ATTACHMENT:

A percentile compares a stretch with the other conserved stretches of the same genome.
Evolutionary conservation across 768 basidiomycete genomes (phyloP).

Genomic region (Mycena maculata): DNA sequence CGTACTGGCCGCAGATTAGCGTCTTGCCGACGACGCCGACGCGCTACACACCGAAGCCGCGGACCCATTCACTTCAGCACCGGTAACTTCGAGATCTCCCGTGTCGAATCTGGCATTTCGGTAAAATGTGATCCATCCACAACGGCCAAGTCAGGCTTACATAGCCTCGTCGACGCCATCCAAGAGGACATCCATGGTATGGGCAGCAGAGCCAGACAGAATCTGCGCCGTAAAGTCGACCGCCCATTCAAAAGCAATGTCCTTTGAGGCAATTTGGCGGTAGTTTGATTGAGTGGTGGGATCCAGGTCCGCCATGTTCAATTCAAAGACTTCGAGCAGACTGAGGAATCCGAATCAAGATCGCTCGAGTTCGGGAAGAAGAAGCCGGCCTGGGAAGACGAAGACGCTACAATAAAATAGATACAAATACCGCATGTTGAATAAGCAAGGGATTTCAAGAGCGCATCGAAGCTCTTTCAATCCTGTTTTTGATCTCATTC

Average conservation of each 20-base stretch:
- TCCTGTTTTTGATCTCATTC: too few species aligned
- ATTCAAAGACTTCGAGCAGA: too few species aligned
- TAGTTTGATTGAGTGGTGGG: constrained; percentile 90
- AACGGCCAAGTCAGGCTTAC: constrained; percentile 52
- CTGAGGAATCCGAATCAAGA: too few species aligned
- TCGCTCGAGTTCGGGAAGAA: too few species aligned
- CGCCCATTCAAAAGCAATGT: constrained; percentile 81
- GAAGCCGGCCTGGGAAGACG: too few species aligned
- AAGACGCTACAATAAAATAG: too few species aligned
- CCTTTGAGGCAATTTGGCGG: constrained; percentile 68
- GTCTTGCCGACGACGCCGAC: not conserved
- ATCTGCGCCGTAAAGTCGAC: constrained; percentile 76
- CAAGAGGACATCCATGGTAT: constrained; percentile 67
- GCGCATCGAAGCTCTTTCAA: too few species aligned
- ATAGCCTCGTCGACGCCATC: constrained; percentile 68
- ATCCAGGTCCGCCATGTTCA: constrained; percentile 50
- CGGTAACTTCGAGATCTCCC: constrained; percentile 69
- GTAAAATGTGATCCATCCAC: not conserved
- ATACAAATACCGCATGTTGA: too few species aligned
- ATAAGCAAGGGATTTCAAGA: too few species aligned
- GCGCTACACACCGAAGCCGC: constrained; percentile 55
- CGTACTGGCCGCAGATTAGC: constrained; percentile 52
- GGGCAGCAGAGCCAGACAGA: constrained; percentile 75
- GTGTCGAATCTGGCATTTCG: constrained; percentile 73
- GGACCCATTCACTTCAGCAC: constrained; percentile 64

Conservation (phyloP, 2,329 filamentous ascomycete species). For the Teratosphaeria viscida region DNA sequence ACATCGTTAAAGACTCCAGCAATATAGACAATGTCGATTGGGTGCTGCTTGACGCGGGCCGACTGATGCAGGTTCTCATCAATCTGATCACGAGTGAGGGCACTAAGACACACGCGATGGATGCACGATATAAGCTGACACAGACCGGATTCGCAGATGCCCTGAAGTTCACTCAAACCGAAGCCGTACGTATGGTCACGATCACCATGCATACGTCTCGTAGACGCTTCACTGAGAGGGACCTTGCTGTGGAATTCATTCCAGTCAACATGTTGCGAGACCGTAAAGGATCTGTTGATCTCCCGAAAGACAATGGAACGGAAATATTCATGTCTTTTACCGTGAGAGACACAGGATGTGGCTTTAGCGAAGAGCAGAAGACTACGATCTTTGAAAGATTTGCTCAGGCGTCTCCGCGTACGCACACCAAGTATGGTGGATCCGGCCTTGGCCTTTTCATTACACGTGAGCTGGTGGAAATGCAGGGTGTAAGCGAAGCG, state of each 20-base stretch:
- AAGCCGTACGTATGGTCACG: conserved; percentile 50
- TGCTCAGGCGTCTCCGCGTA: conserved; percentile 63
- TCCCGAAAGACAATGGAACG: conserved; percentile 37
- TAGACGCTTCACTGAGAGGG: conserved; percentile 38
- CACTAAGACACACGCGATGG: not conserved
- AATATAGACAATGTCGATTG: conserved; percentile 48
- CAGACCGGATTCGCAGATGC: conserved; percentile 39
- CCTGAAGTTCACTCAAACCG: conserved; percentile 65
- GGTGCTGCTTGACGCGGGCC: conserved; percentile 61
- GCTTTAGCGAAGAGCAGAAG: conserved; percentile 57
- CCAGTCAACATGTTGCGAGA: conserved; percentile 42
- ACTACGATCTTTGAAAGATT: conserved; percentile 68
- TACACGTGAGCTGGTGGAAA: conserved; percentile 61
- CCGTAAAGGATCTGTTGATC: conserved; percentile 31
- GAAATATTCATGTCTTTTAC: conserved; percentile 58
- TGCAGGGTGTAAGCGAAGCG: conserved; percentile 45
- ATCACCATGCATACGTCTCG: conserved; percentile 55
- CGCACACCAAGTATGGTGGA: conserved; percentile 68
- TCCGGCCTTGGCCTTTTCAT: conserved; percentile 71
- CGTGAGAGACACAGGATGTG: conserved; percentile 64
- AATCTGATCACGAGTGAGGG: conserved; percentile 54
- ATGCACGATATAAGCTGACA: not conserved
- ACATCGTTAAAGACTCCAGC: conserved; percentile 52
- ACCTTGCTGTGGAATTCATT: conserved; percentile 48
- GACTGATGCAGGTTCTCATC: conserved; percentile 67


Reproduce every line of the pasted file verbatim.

A percentile compares a stretch with the other conserved stretches of the same genome.
Evolutionary conservation across 768 basidiomycete genomes (phyloP).

Genomic region (Mycena maculata): DNA sequence CGTACTGGCCGCAGATTAGCGTCTTGCCGACGACGCCGACGCGCTACACACCGAAGCCGCGGACCCATTCACTTCAGCACCGGTAACTTCGAGATCTCCCGTGTCGAATCTGGCATTTCGGTAAAATGTGATCCATCCACAACGGCCAAGTCAGGCTTACATAGCCTCGTCGACGCCATCCAAGAGGACATCCATGGTATGGGCAGCAGAGCCAGACAGAATCTGCGCCGTAAAGTCGACCGCCCATTCAAAAGCAATGTCCTTTGAGGCAATTTGGCGGTAGTTTGATTGAGTGGTGGGATCCAGGTCCGCCATGTTCAATTCAAAGACTTCGAGCAGACTGAGGAATCCGAATCAAGATCGCTCGAGTTCGGGAAGAAGAAGCCGGCCTGGGAAGACGAAGACGCTACAATAAAATAGATACAAATACCGCATGTTGAATAAGCAAGGGATTTCAAGAGCGCATCGAAGCTCTTTCAATCCTGTTTTTGATCTCATTC

Average conservation of each 20-base stretch:
- TCCTGTTTTTGATCTCATTC: too few species aligned
- ATTCAAAGACTTCGAGCAGA: too few species aligned
- TAGTTTGATTGAGTGGTGGG: constrained; percentile 90
- AACGGCCAAGTCAGGCTTAC: constrained; percentile 52
- CTGAGGAATCCGAATCAAGA: too few species aligned
- TCGCTCGAGTTCGGGAAGAA: too few species aligned
- CGCCCATTCAAAAGCAATGT: constrained; percentile 81
- GAAGCCGGCCTGGGAAGACG: too few species aligned
- AAGACGCTACAATAAAATAG: too few species aligned
- CCTTTGAGGCAATTTGGCGG: constrained; percentile 68
- GTCTTGCCGACGACGCCGAC: not conserved
- ATCTGCGCCGTAAAGTCGAC: constrained; percentile 76
- CAAGAGGACATCCATGGTAT: constrained; percentile 67
- GCGCATCGAAGCTCTTTCAA: too few species aligned
- ATAGCCTCGTCGACGCCATC: constrained; percentile 68
- ATCCAGGTCCGCCATGTTCA: constrained; percentile 50
- CGGTAACTTCGAGATCTCCC: constrained; percentile 69
- GTAAAATGTGATCCATCCAC: not conserved
- ATACAAATACCGCATGTTGA: too few species aligned
- ATAAGCAAGGGATTTCAAGA: too few species aligned
- GCGCTACACACCGAAGCCGC: constrained; percentile 55
- CGTACTGGCCGCAGATTAGC: constrained; percentile 52
- GGGCAGCAGAGCCAGACAGA: constrained; percentile 75
- GTGTCGAATCTGGCATTTCG: constrained; percentile 73
- GGACCCATTCACTTCAGCAC: constrained; percentile 64

Conservation (phyloP, 2,329 filamentous ascomycete species). For the Teratosphaeria viscida region DNA sequence ACATCGTTAAAGACTCCAGCAATATAGACAATGTCGATTGGGTGCTGCTTGACGCGGGCCGACTGATGCAGGTTCTCATCAATCTGATCACGAGTGAGGGCACTAAGACACACGCGATGGATGCACGATATAAGCTGACACAGACCGGATTCGCAGATGCCCTGAAGTTCACTCAAACCGAAGCCGTACGTATGGTCACGATCACCATGCATACGTCTCGTAGACGCTTCACTGAGAGGGACCTTGCTGTGGAATTCATTCCAGTCAACATGTTGCGAGACCGTAAAGGATCTGTTGATCTCCCGAAAGACAATGGAACGGAAATATTCATGTCTTTTACCGTGAGAGACACAGGATGTGGCTTTAGCGAAGAGCAGAAGACTACGATCTTTGAAAGATTTGCTCAGGCGTCTCCGCGTACGCACACCAAGTATGGTGGATCCGGCCTTGGCCTTTTCATTACACGTGAGCTGGTGGAAATGCAGGGTGTAAGCGAAGCG, state of each 20-base stretch:
- AAGCCGTACGTATGGTCACG: conserved; percentile 50
- TGCTCAGGCGTCTCCGCGTA: conserved; percentile 63
- TCCCGAAAGACAATGGAACG: conserved; percentile 37
- TAGACGCTTCACTGAGAGGG: conserved; percentile 38
- CACTAAGACACACGCGATGG: not conserved
- AATATAGACAATGTCGATTG: conserved; percentile 48
- CAGACCGGATTCGCAGATGC: conserved; percentile 39
- CCTGAAGTTCACTCAAACCG: conserved; percentile 65
- GGTGCTGCTTGACGCGGGCC: conserved; percentile 61
- GCTTTAGCGAAGAGCAGAAG: conserved; percentile 57
- CCAGTCAACATGTTGCGAGA: conserved; percentile 42
- ACTACGATCTTTGAAAGATT: conserved; percentile 68
- TACACGTGAGCTGGTGGAAA: conserved; percentile 61
- CCGTAAAGGATCTGTTGATC: conserved; percentile 31
- GAAATATTCATGTCTTTTAC: conserved; percentile 58
- TGCAGGGTGTAAGCGAAGCG: conserved; percentile 45
- ATCACCATGCATACGTCTCG: conserved; percentile 55
- CGCACACCAAGTATGGTGGA: conserved; percentile 68
- TCCGGCCTTGGCCTTTTCAT: conserved; percentile 71
- CGTGAGAGACACAGGATGTG: conserved; percentile 64
- AATCTGATCACGAGTGAGGG: conserved; percentile 54
- ATGCACGATATAAGCTGACA: not conserved
- ACATCGTTAAAGACTCCAGC: conserved; percentile 52
- ACCTTGCTGTGGAATTCATT: conserved; percentile 48
- GACTGATGCAGGTTCTCATC: conserved; percentile 67